She repeatedly tells reporters that she is “not running” for president, but hasn’t ruled it out. She is 64. If Clinton runs, wins and serves two terms, there won’t be a White House vacancy until 2024, when the Massachusetts senator will be 75.

It’s 2016 or never. Can she win? Junior senators with a single term on Capitol Hill, a lack of foreign-policy experience and an opponent called Clinton can’t win, right? I mean, er, just ask Obama.

 

Hasan notes that Ed Miliband is a great admirer of Warren but “hasn’t yet been able to emulate her style, passion or rhetoric”:

 

There is still time. On paper, Warren, lest we forget, is as wonkish as Miliband, if not more so. The Labour leader may sound professorial; Warren was a professor. There is no reason why the Labour leader, if he eschews the triangulating tendencies of some of his aides, stops giving dense speeches and takes a much stronger stance against Big Finance, can’t rediscover his own inner populist . . . Forget the hapless Hollande or the opportunistic Obama: Elizabeth Warren’s way should be Ed Miliband’s way. You never know – he may even end up paying her a visit at the White House.

 

 

Plus

 

Will Self on location: true adventurers should head for the housing estate

Josh Spero talks to Twitter’s former frontman Biz Stone

Samira Shackle: a chronic state of fear grips Karachi

The NS Science writer, Michael Brooks, sniffs out a nasal spray that could cut deaths from snakebites

Philip Maughan on the student who suffered total amnesia after taking antimalarials

Hedley Twidle on two striking literary portraits of Lagos and Johannesburg

Lucy Fisher fears the coaches who turn bumbling MPs into artful spin doctors

Felicity Cloake on men, meat and the primal pull of the barbecue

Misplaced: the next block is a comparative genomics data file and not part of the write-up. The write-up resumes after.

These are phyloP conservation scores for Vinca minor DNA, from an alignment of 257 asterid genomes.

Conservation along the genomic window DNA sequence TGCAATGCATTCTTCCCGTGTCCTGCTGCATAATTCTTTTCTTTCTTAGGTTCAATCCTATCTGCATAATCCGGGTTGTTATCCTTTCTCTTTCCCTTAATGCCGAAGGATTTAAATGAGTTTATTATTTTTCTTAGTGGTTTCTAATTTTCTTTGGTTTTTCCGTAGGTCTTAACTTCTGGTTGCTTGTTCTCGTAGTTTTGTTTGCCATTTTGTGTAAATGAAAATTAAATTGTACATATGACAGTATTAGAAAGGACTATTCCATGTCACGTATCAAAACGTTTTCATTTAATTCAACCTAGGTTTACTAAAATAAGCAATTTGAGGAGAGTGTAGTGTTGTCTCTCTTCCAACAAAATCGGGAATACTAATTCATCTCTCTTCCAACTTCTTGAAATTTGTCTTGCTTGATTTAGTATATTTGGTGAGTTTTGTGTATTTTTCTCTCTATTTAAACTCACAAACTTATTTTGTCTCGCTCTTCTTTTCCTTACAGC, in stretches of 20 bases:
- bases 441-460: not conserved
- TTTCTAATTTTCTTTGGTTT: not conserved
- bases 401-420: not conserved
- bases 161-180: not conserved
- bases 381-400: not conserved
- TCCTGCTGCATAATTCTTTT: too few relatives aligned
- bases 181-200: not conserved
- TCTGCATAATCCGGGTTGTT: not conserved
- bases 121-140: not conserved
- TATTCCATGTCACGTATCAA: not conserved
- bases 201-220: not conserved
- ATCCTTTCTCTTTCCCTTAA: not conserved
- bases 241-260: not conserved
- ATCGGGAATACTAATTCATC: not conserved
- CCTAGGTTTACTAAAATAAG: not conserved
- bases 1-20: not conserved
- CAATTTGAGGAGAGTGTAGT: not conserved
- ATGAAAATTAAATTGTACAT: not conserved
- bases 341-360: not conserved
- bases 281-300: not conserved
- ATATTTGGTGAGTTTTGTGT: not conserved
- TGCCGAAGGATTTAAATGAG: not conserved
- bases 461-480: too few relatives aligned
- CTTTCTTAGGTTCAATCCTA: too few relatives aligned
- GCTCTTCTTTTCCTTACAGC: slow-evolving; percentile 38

Simon Kuper: what golf can teach us about China

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How Donald Trump is slouching towards the Republican nomination

There was supposed to be a ceiling above which Trump’s popular support could not climb.

In America, you can judge a crowd by its merchandise. Outside the Connecticut Convention Centre in Hartford, frail old men and brawny moms are selling “your Trump 45 football jerseys”, “your hats”, “your campaign buttons”. But the hottest item is a T-shirt bearing the slogan “Hillary sucks . . . but not like Monica!” and, on the back: “Trump that bitch!” Inside, beyond the checkpoint manned by the Transportation Security Administration and the secret service (“Good!” the man next to me says, when he sees the agents), is a family whose three kids, two of them girls, are wearing the Monica shirt.

Other people are content with the shirts they arrived in (“Waterboarding – baptising terrorists with freedom” and “If you don’t BLEED red, white and blue, take your bitch ass home!”). There are 80 chairs penned off for the elderly but everyone else is standing: guys in motorcycle and military gear, their arms folded; aspiring deal-makers, suited, on cellphones; giggling high-school fatsos, dressed fresh from the couch, grabbing M&M’s and Doritos from the movie-theatre-style concession stands. So many baseball hats; deep, bellicose chants of “Build the wall!” and “USA!”. (And, to the same rhythm, “Don-ald J!”)

A grizzled man in camouflage pants and combat boots, whose T-shirt – “Connecticut Militia III%” – confirms him as a member of the “patriot” movement, is talking to a zealous young girl in a short skirt, who came in dancing to “Uptown Girl”.

“Yeah, we were there for Operation American Spring,” he says. “Louis Farrakhan’s rally of hate . . .”

“And you’re a veteran?” she asks. “Thank you so much!”

Three hours will pass. A retired US marine will take the rostrum to growl, “God bless America – hoo-rah!”; “Uptown Girl” will play many more times (much like his speeches, Donald J’s playlist consists of a few items, repeated endlessly), before Trump finally looms in and asks the crowd: “Is this the greatest place on Earth?”